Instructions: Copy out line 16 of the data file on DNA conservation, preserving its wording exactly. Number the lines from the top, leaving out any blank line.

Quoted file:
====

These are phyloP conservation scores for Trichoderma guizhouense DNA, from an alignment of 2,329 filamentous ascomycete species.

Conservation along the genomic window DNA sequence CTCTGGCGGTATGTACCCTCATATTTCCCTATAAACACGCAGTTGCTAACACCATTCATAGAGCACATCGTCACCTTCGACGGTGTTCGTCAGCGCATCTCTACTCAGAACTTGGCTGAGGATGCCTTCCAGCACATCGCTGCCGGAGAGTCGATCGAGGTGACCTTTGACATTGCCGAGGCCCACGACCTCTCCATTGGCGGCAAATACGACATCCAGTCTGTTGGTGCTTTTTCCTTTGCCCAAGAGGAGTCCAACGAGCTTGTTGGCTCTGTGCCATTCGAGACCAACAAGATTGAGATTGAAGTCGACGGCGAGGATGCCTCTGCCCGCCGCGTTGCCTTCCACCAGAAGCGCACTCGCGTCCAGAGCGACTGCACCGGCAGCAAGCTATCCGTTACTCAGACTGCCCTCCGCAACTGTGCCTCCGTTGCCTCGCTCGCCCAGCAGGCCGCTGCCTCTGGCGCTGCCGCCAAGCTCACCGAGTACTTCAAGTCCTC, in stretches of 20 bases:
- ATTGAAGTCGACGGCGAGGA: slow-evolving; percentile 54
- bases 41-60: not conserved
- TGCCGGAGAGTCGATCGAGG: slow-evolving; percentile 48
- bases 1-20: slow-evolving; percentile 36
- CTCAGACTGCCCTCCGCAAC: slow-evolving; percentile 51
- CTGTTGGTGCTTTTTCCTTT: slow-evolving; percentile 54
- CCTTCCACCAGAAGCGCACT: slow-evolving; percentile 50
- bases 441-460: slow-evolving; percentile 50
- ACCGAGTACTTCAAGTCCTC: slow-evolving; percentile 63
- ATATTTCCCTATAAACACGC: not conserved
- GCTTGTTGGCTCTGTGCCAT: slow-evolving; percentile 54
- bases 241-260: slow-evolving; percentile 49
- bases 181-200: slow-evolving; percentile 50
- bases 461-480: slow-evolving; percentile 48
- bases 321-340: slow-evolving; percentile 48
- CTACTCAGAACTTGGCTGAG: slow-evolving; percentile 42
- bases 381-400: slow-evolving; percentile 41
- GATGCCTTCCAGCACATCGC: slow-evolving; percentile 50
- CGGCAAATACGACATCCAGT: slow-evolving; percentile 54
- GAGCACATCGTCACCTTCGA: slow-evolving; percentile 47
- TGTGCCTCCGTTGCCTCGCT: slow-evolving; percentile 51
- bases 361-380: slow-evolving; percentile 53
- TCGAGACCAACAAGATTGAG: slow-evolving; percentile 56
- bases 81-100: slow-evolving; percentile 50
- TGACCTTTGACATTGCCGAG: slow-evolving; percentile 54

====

- bases 461-480: slow-evolving; percentile 48